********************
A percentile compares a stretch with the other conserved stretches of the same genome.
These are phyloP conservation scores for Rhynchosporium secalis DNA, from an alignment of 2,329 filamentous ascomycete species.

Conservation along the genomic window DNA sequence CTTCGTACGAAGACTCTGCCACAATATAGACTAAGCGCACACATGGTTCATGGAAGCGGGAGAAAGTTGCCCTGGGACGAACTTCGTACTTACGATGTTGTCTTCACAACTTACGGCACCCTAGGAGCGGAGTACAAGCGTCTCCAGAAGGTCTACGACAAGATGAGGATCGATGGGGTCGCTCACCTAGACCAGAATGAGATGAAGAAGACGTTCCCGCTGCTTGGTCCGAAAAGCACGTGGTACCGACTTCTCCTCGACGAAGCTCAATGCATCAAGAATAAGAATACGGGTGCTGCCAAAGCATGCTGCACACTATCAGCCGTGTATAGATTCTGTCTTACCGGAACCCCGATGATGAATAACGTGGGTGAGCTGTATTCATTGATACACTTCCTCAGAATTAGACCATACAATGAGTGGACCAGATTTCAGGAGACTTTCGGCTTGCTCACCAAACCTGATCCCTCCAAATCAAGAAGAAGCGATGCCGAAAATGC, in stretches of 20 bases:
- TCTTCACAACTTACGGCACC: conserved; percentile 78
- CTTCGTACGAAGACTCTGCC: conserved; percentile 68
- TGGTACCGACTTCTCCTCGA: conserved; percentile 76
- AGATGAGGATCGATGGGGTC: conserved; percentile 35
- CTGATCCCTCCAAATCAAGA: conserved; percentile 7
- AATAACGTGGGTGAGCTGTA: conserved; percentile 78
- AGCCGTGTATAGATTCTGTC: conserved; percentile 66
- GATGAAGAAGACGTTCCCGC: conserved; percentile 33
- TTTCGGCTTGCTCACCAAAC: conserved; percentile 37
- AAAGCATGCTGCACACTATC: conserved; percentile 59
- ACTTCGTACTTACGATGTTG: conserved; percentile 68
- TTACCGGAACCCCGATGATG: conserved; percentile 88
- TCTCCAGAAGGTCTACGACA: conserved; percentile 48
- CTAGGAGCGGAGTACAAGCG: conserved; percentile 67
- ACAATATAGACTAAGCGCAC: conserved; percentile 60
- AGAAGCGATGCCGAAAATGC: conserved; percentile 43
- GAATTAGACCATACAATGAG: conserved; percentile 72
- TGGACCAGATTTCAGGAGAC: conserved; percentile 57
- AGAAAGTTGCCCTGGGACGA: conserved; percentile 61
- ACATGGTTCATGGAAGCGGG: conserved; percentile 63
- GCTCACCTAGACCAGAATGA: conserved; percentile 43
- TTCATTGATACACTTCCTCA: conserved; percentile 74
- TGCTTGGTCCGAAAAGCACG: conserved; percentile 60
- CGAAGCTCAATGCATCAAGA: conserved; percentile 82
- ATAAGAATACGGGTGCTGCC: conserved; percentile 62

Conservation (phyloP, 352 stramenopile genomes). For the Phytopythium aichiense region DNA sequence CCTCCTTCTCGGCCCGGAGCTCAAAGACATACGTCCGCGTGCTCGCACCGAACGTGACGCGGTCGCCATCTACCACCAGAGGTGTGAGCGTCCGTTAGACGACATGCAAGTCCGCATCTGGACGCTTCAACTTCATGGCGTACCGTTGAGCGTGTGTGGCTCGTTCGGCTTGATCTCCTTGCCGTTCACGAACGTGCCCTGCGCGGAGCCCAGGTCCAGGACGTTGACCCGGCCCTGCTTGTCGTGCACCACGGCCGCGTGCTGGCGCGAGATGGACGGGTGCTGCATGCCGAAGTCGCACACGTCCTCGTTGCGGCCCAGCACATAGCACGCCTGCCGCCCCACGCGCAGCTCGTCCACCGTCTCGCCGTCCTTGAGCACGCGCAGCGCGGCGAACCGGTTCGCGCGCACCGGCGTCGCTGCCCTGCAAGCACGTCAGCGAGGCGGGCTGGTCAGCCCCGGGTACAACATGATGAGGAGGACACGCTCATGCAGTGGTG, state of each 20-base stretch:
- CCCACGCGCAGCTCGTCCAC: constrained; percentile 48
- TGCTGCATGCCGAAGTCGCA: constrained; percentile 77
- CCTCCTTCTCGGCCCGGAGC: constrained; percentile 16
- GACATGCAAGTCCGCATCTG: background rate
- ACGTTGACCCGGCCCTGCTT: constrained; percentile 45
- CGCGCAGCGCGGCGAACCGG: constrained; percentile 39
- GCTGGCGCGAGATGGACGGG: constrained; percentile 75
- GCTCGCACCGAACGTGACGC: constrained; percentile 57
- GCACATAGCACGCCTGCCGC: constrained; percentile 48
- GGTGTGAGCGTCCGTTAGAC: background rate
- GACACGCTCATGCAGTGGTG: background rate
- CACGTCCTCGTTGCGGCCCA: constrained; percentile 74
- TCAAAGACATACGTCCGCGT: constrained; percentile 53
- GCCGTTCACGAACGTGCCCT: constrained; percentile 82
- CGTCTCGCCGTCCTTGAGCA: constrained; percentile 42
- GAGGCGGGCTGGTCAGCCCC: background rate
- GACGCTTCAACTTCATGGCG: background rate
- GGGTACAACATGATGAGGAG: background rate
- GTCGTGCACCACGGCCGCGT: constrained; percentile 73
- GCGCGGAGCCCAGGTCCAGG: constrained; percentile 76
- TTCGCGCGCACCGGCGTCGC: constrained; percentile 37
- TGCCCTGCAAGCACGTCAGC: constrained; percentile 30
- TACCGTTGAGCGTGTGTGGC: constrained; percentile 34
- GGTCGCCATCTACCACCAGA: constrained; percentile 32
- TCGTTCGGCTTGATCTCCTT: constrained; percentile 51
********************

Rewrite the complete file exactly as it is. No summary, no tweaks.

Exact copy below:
A percentile compares a stretch with the other conserved stretches of the same genome.
These are phyloP conservation scores for Rhynchosporium secalis DNA, from an alignment of 2,329 filamentous ascomycete species.

Conservation along the genomic window DNA sequence CTTCGTACGAAGACTCTGCCACAATATAGACTAAGCGCACACATGGTTCATGGAAGCGGGAGAAAGTTGCCCTGGGACGAACTTCGTACTTACGATGTTGTCTTCACAACTTACGGCACCCTAGGAGCGGAGTACAAGCGTCTCCAGAAGGTCTACGACAAGATGAGGATCGATGGGGTCGCTCACCTAGACCAGAATGAGATGAAGAAGACGTTCCCGCTGCTTGGTCCGAAAAGCACGTGGTACCGACTTCTCCTCGACGAAGCTCAATGCATCAAGAATAAGAATACGGGTGCTGCCAAAGCATGCTGCACACTATCAGCCGTGTATAGATTCTGTCTTACCGGAACCCCGATGATGAATAACGTGGGTGAGCTGTATTCATTGATACACTTCCTCAGAATTAGACCATACAATGAGTGGACCAGATTTCAGGAGACTTTCGGCTTGCTCACCAAACCTGATCCCTCCAAATCAAGAAGAAGCGATGCCGAAAATGC, in stretches of 20 bases:
- TCTTCACAACTTACGGCACC: conserved; percentile 78
- CTTCGTACGAAGACTCTGCC: conserved; percentile 68
- TGGTACCGACTTCTCCTCGA: conserved; percentile 76
- AGATGAGGATCGATGGGGTC: conserved; percentile 35
- CTGATCCCTCCAAATCAAGA: conserved; percentile 7
- AATAACGTGGGTGAGCTGTA: conserved; percentile 78
- AGCCGTGTATAGATTCTGTC: conserved; percentile 66
- GATGAAGAAGACGTTCCCGC: conserved; percentile 33
- TTTCGGCTTGCTCACCAAAC: conserved; percentile 37
- AAAGCATGCTGCACACTATC: conserved; percentile 59
- ACTTCGTACTTACGATGTTG: conserved; percentile 68
- TTACCGGAACCCCGATGATG: conserved; percentile 88
- TCTCCAGAAGGTCTACGACA: conserved; percentile 48
- CTAGGAGCGGAGTACAAGCG: conserved; percentile 67
- ACAATATAGACTAAGCGCAC: conserved; percentile 60
- AGAAGCGATGCCGAAAATGC: conserved; percentile 43
- GAATTAGACCATACAATGAG: conserved; percentile 72
- TGGACCAGATTTCAGGAGAC: conserved; percentile 57
- AGAAAGTTGCCCTGGGACGA: conserved; percentile 61
- ACATGGTTCATGGAAGCGGG: conserved; percentile 63
- GCTCACCTAGACCAGAATGA: conserved; percentile 43
- TTCATTGATACACTTCCTCA: conserved; percentile 74
- TGCTTGGTCCGAAAAGCACG: conserved; percentile 60
- CGAAGCTCAATGCATCAAGA: conserved; percentile 82
- ATAAGAATACGGGTGCTGCC: conserved; percentile 62

Conservation (phyloP, 352 stramenopile genomes). For the Phytopythium aichiense region DNA sequence CCTCCTTCTCGGCCCGGAGCTCAAAGACATACGTCCGCGTGCTCGCACCGAACGTGACGCGGTCGCCATCTACCACCAGAGGTGTGAGCGTCCGTTAGACGACATGCAAGTCCGCATCTGGACGCTTCAACTTCATGGCGTACCGTTGAGCGTGTGTGGCTCGTTCGGCTTGATCTCCTTGCCGTTCACGAACGTGCCCTGCGCGGAGCCCAGGTCCAGGACGTTGACCCGGCCCTGCTTGTCGTGCACCACGGCCGCGTGCTGGCGCGAGATGGACGGGTGCTGCATGCCGAAGTCGCACACGTCCTCGTTGCGGCCCAGCACATAGCACGCCTGCCGCCCCACGCGCAGCTCGTCCACCGTCTCGCCGTCCTTGAGCACGCGCAGCGCGGCGAACCGGTTCGCGCGCACCGGCGTCGCTGCCCTGCAAGCACGTCAGCGAGGCGGGCTGGTCAGCCCCGGGTACAACATGATGAGGAGGACACGCTCATGCAGTGGTG, state of each 20-base stretch:
- CCCACGCGCAGCTCGTCCAC: constrained; percentile 48
- TGCTGCATGCCGAAGTCGCA: constrained; percentile 77
- CCTCCTTCTCGGCCCGGAGC: constrained; percentile 16
- GACATGCAAGTCCGCATCTG: background rate
- ACGTTGACCCGGCCCTGCTT: constrained; percentile 45
- CGCGCAGCGCGGCGAACCGG: constrained; percentile 39
- GCTGGCGCGAGATGGACGGG: constrained; percentile 75
- GCTCGCACCGAACGTGACGC: constrained; percentile 57
- GCACATAGCACGCCTGCCGC: constrained; percentile 48
- GGTGTGAGCGTCCGTTAGAC: background rate
- GACACGCTCATGCAGTGGTG: background rate
- CACGTCCTCGTTGCGGCCCA: constrained; percentile 74
- TCAAAGACATACGTCCGCGT: constrained; percentile 53
- GCCGTTCACGAACGTGCCCT: constrained; percentile 82
- CGTCTCGCCGTCCTTGAGCA: constrained; percentile 42
- GAGGCGGGCTGGTCAGCCCC: background rate
- GACGCTTCAACTTCATGGCG: background rate
- GGGTACAACATGATGAGGAG: background rate
- GTCGTGCACCACGGCCGCGT: constrained; percentile 73
- GCGCGGAGCCCAGGTCCAGG: constrained; percentile 76
- TTCGCGCGCACCGGCGTCGC: constrained; percentile 37
- TGCCCTGCAAGCACGTCAGC: constrained; percentile 30
- TACCGTTGAGCGTGTGTGGC: constrained; percentile 34
- GGTCGCCATCTACCACCAGA: constrained; percentile 32
- TCGTTCGGCTTGATCTCCTT: constrained; percentile 51